Category Archives: Sugar and Your Teeth

Halloween Candy Blues


With the exception of Christmas, Halloween tends to be a super holiday packed with high excitement for kids and adults alike.  Halloween is that one night where our “littles” can dress up and pretend to be anyone or anything they hope to be. Many adults, joining in the spirit of Halloween enjoy the costume, parties and dress up as much as the “littles”.   However, for the “littles”, it’s mostly about the elaborate selection of candy they get to hunt house to house for.

Once darkness has fallen and the hunt is on for door to door candy, their is much that runs through a parents head.   As wonderful as it is to give children much wanted sugary joy, the proverb still stands “eating anything in moderation is ok, overindulgence is not”.

Candy, being a sugary treat is ok.  The problem is the amount of candy typically collected on a Halloween night exceeds standard snack time limits.  Nevermind the sugar high associated with lots of candy eating by “the littles”  who are proud of their conquered sugary bounty.  As for their teeth and avoiding unwanted cavity driven visits to the dentist, moderation is important.

Halloween candy isn’t the problem, as it would be no different than eating any type of sugary snack.  The issue is in the amount.  Kids eat most candy in the evening and having so much to choose from brings about eating more than they should. Remember when I mentioned that sugar high from eating lots of candy?  Kids being amped up on lots of sugar typically makes for a later bed time.  Unfortunately being out of routine from the extra sugary energy commonly makes a child forget to brush their teeth.  This gives the sugar eating bacteria lots of time to attack the enamel on your child’s teeth.

The best way to protect your child’s teeth is the always remember to brush, floss and limit the sugary snacks.  Regular dental visits are also important to ensure your child’s teeth are always in perfect shape.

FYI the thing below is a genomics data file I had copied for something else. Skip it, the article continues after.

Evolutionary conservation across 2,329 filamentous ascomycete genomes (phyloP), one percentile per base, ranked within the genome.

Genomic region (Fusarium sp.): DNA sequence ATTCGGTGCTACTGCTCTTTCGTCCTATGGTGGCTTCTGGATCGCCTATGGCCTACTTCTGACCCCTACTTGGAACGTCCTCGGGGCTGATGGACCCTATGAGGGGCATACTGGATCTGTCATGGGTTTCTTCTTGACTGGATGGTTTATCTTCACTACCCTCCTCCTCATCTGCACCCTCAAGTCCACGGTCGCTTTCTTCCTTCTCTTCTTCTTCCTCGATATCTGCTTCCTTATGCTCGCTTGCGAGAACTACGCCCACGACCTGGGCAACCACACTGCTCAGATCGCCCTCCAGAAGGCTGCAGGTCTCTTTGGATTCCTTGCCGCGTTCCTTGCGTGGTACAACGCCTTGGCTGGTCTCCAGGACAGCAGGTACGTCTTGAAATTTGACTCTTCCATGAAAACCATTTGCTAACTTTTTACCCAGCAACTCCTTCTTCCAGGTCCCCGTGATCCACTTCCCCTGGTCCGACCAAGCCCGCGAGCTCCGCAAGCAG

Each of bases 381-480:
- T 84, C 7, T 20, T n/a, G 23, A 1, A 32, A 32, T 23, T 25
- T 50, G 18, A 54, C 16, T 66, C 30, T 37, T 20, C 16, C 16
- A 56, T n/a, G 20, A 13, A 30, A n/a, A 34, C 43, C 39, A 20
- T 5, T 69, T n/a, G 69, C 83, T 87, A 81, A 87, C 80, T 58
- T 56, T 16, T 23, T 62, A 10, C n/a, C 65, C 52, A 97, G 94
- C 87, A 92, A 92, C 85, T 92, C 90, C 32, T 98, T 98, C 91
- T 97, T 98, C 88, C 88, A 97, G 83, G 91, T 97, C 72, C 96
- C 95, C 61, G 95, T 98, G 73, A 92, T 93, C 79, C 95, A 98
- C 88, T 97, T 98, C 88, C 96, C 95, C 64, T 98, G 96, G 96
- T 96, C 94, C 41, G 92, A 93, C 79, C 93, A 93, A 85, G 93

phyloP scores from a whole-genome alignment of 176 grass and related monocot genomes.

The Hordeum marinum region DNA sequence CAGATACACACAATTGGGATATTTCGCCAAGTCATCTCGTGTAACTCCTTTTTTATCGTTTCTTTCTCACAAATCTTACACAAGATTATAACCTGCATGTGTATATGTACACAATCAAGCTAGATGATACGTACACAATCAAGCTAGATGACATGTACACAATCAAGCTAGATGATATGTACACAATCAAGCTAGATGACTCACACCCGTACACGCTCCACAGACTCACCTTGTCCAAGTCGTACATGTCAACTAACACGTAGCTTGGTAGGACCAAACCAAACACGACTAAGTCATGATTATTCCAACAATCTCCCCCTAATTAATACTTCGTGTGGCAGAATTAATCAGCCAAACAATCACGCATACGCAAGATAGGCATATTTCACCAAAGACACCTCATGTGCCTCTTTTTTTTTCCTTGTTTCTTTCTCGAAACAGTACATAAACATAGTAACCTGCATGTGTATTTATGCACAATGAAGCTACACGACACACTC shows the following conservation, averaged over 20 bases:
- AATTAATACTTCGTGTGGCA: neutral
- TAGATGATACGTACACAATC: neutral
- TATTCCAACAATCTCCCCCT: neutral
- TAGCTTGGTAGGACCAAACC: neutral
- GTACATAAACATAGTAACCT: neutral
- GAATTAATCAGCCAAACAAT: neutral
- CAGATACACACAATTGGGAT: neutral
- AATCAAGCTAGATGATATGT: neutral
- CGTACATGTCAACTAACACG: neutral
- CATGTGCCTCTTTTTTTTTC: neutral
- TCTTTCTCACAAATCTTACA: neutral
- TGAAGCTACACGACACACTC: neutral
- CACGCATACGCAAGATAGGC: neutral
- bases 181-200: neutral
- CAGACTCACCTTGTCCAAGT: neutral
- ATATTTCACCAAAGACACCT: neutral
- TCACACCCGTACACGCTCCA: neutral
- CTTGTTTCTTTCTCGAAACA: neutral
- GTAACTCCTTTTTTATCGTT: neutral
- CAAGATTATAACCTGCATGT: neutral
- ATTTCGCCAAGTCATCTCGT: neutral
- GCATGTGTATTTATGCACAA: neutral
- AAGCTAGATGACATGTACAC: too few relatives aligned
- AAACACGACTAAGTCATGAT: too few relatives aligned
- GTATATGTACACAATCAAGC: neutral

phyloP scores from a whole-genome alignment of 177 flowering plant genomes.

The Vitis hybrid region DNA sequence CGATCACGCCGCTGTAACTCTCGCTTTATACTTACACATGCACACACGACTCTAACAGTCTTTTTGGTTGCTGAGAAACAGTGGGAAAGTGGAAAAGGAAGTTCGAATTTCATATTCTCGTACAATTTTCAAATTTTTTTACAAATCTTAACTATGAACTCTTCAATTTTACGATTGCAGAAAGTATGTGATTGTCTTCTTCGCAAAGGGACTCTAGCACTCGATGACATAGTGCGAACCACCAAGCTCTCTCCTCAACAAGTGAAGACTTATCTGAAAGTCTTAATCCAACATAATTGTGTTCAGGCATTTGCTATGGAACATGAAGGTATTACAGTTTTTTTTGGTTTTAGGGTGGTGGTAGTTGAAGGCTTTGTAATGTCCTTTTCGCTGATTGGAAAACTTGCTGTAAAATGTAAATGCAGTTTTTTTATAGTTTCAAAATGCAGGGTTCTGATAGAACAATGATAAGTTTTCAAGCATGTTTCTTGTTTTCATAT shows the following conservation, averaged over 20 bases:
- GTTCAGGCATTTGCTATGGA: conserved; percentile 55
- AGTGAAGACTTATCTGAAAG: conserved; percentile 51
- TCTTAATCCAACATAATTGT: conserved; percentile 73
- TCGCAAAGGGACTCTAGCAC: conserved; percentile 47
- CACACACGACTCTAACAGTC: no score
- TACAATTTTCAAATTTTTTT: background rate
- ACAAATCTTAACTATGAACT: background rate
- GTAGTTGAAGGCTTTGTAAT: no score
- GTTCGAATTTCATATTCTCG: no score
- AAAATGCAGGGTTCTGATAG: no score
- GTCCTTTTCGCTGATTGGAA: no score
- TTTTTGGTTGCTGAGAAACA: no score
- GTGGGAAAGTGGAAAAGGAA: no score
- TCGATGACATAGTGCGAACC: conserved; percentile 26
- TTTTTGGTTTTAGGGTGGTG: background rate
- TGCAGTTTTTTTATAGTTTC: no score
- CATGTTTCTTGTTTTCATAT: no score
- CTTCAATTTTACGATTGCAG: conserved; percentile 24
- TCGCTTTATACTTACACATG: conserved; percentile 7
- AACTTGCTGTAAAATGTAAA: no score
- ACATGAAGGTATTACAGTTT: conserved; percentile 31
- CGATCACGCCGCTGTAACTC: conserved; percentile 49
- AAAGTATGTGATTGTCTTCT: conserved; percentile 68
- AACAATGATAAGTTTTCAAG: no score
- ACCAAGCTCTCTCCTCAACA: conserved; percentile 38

Obesity and Tooth Decay Go Hand-in-Hand?

obesity and tooth decay

Obesity is truly becoming a plague affecting the entire planet.  It is a condition caused when the body collects too much body fat.  This condition causes a person to be unhealthy which in turn can cause various diseases as well as premature death.  The truth of the matter is obesity is preventable.  One out of every 3 people in the United States is affected with this horrible affliction and the problem continues to grow.

What causes obesity?

  • Eating more food than your body can use
  • Drinking too much alcohol
  • Not getting enough exercise
  • Biology

So how does that affect your teeth?

Eating foods with lots of calories tend to have lots of sugar. The combination of bacteria and food causes tooth decay.   The more times you eat, the more bacteria is present in your mouth feeding on your teeth.   As the bacteria feed on the sugars in the food you eat, they make acids. The acids attack the teeth for 20 minutes or more after eating. Over a period of time, these acids destroy tooth enamel, resulting in tooth decay.

Researchers from the University of Washington School of Dentistry suggest there may be a connection between a high glycemic diet and dental disease.  In other words, the high amounts of sugar found in processed foods, refined flour, rice and other products produce the bacteria that turns to acid and attack your teeth after eating.  These sugars turn into plaque on your teeth and when not removed contribute to tooth decay, gingivitis, gum disease and periodontitis. 

How do you Prevent this from Happening?

The answer is simple really.  Regular check-ups to the dentist and a healthy balanced diet enriched with water fresh fruits, vegetables, healthy proteins and whole grains.


8430 Univ. Exec. Park Drive Suite 610